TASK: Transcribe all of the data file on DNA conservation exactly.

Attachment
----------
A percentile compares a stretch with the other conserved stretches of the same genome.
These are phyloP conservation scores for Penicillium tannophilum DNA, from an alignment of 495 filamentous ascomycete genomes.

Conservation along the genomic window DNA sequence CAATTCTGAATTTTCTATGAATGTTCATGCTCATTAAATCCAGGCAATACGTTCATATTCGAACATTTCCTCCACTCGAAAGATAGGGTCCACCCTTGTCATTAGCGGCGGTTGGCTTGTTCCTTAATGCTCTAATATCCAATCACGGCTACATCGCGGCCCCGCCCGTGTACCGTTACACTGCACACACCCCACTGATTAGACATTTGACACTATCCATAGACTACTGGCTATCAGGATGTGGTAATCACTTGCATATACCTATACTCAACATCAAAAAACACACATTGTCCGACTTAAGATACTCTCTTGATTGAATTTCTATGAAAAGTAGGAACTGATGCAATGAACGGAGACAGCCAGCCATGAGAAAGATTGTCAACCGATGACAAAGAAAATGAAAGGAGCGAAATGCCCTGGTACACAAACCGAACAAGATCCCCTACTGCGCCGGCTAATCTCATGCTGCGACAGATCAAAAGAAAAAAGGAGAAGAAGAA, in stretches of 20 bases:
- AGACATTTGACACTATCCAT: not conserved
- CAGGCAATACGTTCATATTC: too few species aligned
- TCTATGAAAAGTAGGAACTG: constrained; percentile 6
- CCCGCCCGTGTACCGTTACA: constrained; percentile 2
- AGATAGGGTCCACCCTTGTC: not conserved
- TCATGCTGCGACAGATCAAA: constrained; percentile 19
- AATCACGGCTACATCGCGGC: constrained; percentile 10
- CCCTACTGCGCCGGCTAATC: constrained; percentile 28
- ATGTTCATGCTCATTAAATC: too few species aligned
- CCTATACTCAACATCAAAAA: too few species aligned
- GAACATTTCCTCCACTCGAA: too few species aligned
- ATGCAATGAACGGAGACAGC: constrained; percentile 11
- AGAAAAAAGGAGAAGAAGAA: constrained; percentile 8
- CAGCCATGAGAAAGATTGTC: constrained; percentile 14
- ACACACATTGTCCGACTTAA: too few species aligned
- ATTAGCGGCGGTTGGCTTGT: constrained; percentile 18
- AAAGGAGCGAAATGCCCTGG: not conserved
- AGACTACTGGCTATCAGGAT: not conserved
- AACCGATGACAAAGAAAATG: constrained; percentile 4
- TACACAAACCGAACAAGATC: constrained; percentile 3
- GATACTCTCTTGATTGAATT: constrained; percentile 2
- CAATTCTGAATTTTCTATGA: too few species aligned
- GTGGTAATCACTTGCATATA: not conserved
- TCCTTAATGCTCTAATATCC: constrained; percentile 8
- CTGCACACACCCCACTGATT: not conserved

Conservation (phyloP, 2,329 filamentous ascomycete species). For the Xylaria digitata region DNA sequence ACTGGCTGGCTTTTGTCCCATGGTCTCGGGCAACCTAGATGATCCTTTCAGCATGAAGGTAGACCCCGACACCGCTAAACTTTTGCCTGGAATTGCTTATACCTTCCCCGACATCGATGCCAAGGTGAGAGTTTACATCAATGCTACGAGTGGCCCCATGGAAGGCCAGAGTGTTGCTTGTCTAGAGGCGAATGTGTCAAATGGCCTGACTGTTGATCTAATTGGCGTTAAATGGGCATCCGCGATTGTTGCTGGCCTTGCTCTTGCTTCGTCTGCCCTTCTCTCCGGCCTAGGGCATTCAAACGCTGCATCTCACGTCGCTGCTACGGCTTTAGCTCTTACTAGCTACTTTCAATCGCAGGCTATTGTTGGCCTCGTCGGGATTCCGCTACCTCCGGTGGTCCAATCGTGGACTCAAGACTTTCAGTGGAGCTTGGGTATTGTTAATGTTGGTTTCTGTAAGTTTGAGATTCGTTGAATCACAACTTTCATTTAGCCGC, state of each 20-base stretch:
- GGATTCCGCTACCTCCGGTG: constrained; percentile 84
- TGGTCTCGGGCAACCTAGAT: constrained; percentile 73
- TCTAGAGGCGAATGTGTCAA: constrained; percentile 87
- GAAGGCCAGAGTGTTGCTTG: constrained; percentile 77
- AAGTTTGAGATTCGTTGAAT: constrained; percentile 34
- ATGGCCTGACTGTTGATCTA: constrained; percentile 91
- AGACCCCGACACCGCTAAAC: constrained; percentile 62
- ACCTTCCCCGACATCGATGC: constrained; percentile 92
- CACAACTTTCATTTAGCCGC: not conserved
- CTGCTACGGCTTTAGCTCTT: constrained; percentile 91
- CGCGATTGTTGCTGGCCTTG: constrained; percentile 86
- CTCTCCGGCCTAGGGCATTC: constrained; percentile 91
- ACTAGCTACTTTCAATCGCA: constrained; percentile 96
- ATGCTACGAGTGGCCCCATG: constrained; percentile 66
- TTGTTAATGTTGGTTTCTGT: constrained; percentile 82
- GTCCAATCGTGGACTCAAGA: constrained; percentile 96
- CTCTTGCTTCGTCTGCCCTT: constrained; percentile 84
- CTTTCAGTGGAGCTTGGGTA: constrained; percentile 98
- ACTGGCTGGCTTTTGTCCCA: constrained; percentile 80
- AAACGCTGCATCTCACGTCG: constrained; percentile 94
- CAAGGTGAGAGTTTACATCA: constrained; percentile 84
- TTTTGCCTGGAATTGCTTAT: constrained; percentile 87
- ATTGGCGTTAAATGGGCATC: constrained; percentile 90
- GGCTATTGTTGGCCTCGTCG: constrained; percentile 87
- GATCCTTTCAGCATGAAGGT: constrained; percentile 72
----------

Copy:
A percentile compares a stretch with the other conserved stretches of the same genome.
These are phyloP conservation scores for Penicillium tannophilum DNA, from an alignment of 495 filamentous ascomycete genomes.

Conservation along the genomic window DNA sequence CAATTCTGAATTTTCTATGAATGTTCATGCTCATTAAATCCAGGCAATACGTTCATATTCGAACATTTCCTCCACTCGAAAGATAGGGTCCACCCTTGTCATTAGCGGCGGTTGGCTTGTTCCTTAATGCTCTAATATCCAATCACGGCTACATCGCGGCCCCGCCCGTGTACCGTTACACTGCACACACCCCACTGATTAGACATTTGACACTATCCATAGACTACTGGCTATCAGGATGTGGTAATCACTTGCATATACCTATACTCAACATCAAAAAACACACATTGTCCGACTTAAGATACTCTCTTGATTGAATTTCTATGAAAAGTAGGAACTGATGCAATGAACGGAGACAGCCAGCCATGAGAAAGATTGTCAACCGATGACAAAGAAAATGAAAGGAGCGAAATGCCCTGGTACACAAACCGAACAAGATCCCCTACTGCGCCGGCTAATCTCATGCTGCGACAGATCAAAAGAAAAAAGGAGAAGAAGAA, in stretches of 20 bases:
- AGACATTTGACACTATCCAT: not conserved
- CAGGCAATACGTTCATATTC: too few species aligned
- TCTATGAAAAGTAGGAACTG: constrained; percentile 6
- CCCGCCCGTGTACCGTTACA: constrained; percentile 2
- AGATAGGGTCCACCCTTGTC: not conserved
- TCATGCTGCGACAGATCAAA: constrained; percentile 19
- AATCACGGCTACATCGCGGC: constrained; percentile 10
- CCCTACTGCGCCGGCTAATC: constrained; percentile 28
- ATGTTCATGCTCATTAAATC: too few species aligned
- CCTATACTCAACATCAAAAA: too few species aligned
- GAACATTTCCTCCACTCGAA: too few species aligned
- ATGCAATGAACGGAGACAGC: constrained; percentile 11
- AGAAAAAAGGAGAAGAAGAA: constrained; percentile 8
- CAGCCATGAGAAAGATTGTC: constrained; percentile 14
- ACACACATTGTCCGACTTAA: too few species aligned
- ATTAGCGGCGGTTGGCTTGT: constrained; percentile 18
- AAAGGAGCGAAATGCCCTGG: not conserved
- AGACTACTGGCTATCAGGAT: not conserved
- AACCGATGACAAAGAAAATG: constrained; percentile 4
- TACACAAACCGAACAAGATC: constrained; percentile 3
- GATACTCTCTTGATTGAATT: constrained; percentile 2
- CAATTCTGAATTTTCTATGA: too few species aligned
- GTGGTAATCACTTGCATATA: not conserved
- TCCTTAATGCTCTAATATCC: constrained; percentile 8
- CTGCACACACCCCACTGATT: not conserved

Conservation (phyloP, 2,329 filamentous ascomycete species). For the Xylaria digitata region DNA sequence ACTGGCTGGCTTTTGTCCCATGGTCTCGGGCAACCTAGATGATCCTTTCAGCATGAAGGTAGACCCCGACACCGCTAAACTTTTGCCTGGAATTGCTTATACCTTCCCCGACATCGATGCCAAGGTGAGAGTTTACATCAATGCTACGAGTGGCCCCATGGAAGGCCAGAGTGTTGCTTGTCTAGAGGCGAATGTGTCAAATGGCCTGACTGTTGATCTAATTGGCGTTAAATGGGCATCCGCGATTGTTGCTGGCCTTGCTCTTGCTTCGTCTGCCCTTCTCTCCGGCCTAGGGCATTCAAACGCTGCATCTCACGTCGCTGCTACGGCTTTAGCTCTTACTAGCTACTTTCAATCGCAGGCTATTGTTGGCCTCGTCGGGATTCCGCTACCTCCGGTGGTCCAATCGTGGACTCAAGACTTTCAGTGGAGCTTGGGTATTGTTAATGTTGGTTTCTGTAAGTTTGAGATTCGTTGAATCACAACTTTCATTTAGCCGC, state of each 20-base stretch:
- GGATTCCGCTACCTCCGGTG: constrained; percentile 84
- TGGTCTCGGGCAACCTAGAT: constrained; percentile 73
- TCTAGAGGCGAATGTGTCAA: constrained; percentile 87
- GAAGGCCAGAGTGTTGCTTG: constrained; percentile 77
- AAGTTTGAGATTCGTTGAAT: constrained; percentile 34
- ATGGCCTGACTGTTGATCTA: constrained; percentile 91
- AGACCCCGACACCGCTAAAC: constrained; percentile 62
- ACCTTCCCCGACATCGATGC: constrained; percentile 92
- CACAACTTTCATTTAGCCGC: not conserved
- CTGCTACGGCTTTAGCTCTT: constrained; percentile 91
- CGCGATTGTTGCTGGCCTTG: constrained; percentile 86
- CTCTCCGGCCTAGGGCATTC: constrained; percentile 91
- ACTAGCTACTTTCAATCGCA: constrained; percentile 96
- ATGCTACGAGTGGCCCCATG: constrained; percentile 66
- TTGTTAATGTTGGTTTCTGT: constrained; percentile 82
- GTCCAATCGTGGACTCAAGA: constrained; percentile 96
- CTCTTGCTTCGTCTGCCCTT: constrained; percentile 84
- CTTTCAGTGGAGCTTGGGTA: constrained; percentile 98
- ACTGGCTGGCTTTTGTCCCA: constrained; percentile 80
- AAACGCTGCATCTCACGTCG: constrained; percentile 94
- CAAGGTGAGAGTTTACATCA: constrained; percentile 84
- TTTTGCCTGGAATTGCTTAT: constrained; percentile 87
- ATTGGCGTTAAATGGGCATC: constrained; percentile 90
- GGCTATTGTTGGCCTCGTCG: constrained; percentile 87
- GATCCTTTCAGCATGAAGGT: constrained; percentile 72